The new council took controversial positions. In May the entire police force was discharged amid charges that it had been used to harass workers. Half of the new force was former officers and the other half all Knights. The subcontracting of labor was street work was abolished and replaced with day labor and the council gave a 40% increase in the daily wage for city work from $1.25 to $1.75 which was higher than wages paid to private sector labor. (26) The council also rejected the offer of the county supervisors to have county jail prisoners to city work. The council responded by claiming the use of such labor depressed wages, offered unfair competition, and was nothing other than involuntary servitude. (27)

When the Knights swept into office, Dubuque's total indebtedness exceeded $800,000--the highest of any city in Iowa. Working on their pledge to begin a more equitable system of taxation, the council instituted a 20% increase in city tax assessments. As a result, the indebtedness dropped about 15% allowing community projects that had been stopped to pay for debt service. (28)

During the time the Knights held public office, the goods and services produced in the city increased 20%; the local transportation system improved with two new railway lines, a new ferry company, a high bridge across the MISSISSIPPI RIVER; and a new fire alarm system was installed. (29)

Despite the achievements, political power for the Knights was soon ended. The local press and the Board of Trade attacked the new political party which was split by potential offers to join with one of the two major political parties. Within the Knights, arguments developed between those who believed in getting elected and those who felt lobbying was more effective. (30)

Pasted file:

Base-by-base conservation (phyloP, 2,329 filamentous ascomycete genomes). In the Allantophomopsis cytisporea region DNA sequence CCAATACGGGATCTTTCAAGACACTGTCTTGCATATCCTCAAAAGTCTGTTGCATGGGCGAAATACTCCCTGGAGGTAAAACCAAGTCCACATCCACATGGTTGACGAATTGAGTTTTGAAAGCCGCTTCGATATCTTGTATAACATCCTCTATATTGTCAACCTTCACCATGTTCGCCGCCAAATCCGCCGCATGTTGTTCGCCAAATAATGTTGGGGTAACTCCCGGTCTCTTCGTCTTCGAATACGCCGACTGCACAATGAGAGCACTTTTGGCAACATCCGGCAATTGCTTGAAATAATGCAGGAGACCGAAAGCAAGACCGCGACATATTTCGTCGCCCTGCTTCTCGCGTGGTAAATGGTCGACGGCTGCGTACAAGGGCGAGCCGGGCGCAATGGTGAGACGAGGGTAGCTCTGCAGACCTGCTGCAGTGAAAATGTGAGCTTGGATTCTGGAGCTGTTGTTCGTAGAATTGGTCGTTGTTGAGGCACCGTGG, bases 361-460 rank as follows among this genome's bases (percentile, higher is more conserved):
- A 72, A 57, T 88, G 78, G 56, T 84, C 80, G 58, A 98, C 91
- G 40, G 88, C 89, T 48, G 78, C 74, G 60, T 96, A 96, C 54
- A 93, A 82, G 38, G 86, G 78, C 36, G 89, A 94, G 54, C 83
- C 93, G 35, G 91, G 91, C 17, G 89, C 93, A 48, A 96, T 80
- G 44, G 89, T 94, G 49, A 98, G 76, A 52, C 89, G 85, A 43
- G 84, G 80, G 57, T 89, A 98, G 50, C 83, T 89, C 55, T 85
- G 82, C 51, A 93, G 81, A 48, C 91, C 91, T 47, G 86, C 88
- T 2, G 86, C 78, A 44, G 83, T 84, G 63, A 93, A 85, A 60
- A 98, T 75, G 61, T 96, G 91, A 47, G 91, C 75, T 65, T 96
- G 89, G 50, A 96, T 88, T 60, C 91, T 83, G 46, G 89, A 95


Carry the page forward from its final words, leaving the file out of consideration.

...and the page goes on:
The fall election of 1887 brought Democrats back into power while the labor vote declined by 45%. In 1888 the Knights did not offer a separate ticket of candidates. The Citizen's Party of half Republicans and half Democrats won nearly all the city offices and most of the council seats. The Knights were never again to play an important role in local politics and they left independent politics in 1890. (31)

The unexpected death of John Stafford, weakened patronage of the cooperatives, and election defeats all conspired to further weaken the Knights locally. In one of its last efforts, the Knights led the efforts in forming the DUBUQUE TRADES AND LABOR CONGRESS, a citywide labor organization in July 1888. (32)

In April 1891 the Knights asked the city council to reduce the official work day in the city from ten to eight hours at a wage of $3.50 per day. (33) Working hours in May 1891 were the basis of the strike by plumbers in Dubuque. (34)

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Source:

1. "Knights of Labor," Encyclopedia Britannica. Online: http://www.britannica.com/EBchecked/topic/320386/Knights-of-Labor-KOL

2. Ibid.

3. "Knights of Labor," Ohio History Central. Online: http://www.ohiohistorycentral.org/w/Knights_of_Labor?rec=910

4. Scharnau, Ralph. "Workers and Politics--The Knights of Labor in Dubuque, Iowa 1885-1890, Annals of Iowa. Des Moines: State Historical Society of Iowa, Volume 48, Number 7 (Winter of 1987), p. 359

5. "Knights of Labor," Ohio History Central

6. Scharnau. p. 353

7. "Knights of Labor," Encylopedia Britannica

8. "Knights of Labor," Ohio History Central

9. "Knights of Labor," The Holiday Spot. Online: http://www.theholidayspot.com/laborday/k_of_L.htm

10. Scharnau. p. 355

11. Ibid., p. 356

12. Ibid.

13. Ibid., p. 358

14. Ibid., p. 360

15. Ibid.

16. Ibid., p. 361

17. Ibid.

18. Ibid.

19. Ibid., p. 362

20. Ibid.

21. Ibid.

22. Ibid., p. 364

23. Ibid., p. 365

24. Ibid.

25. Ibid., p. 368

26. Ibid., p. 369

27. Ibid., p. 370

28. Ibid., p. 373

29. Ibid., p. 374

30. Ibid.

31. Ibid. 375

32. Ibid. 376

33. "The Labor Question," Dubuque Daily Herald, May 1, 1891, p. 4. Online: https://news.google.com/newspapers?nid=_OG5zn83XeQC&dat=18910501&printsec=frontpage&hl=en

34. "Still Striking," Dubuque Daily Herald, May 5, 1891, p. 8. Online: https://news.google.com/newspapers?nid=_OG5zn83XeQC&dat=18910505&printsec=frontpage&hl=en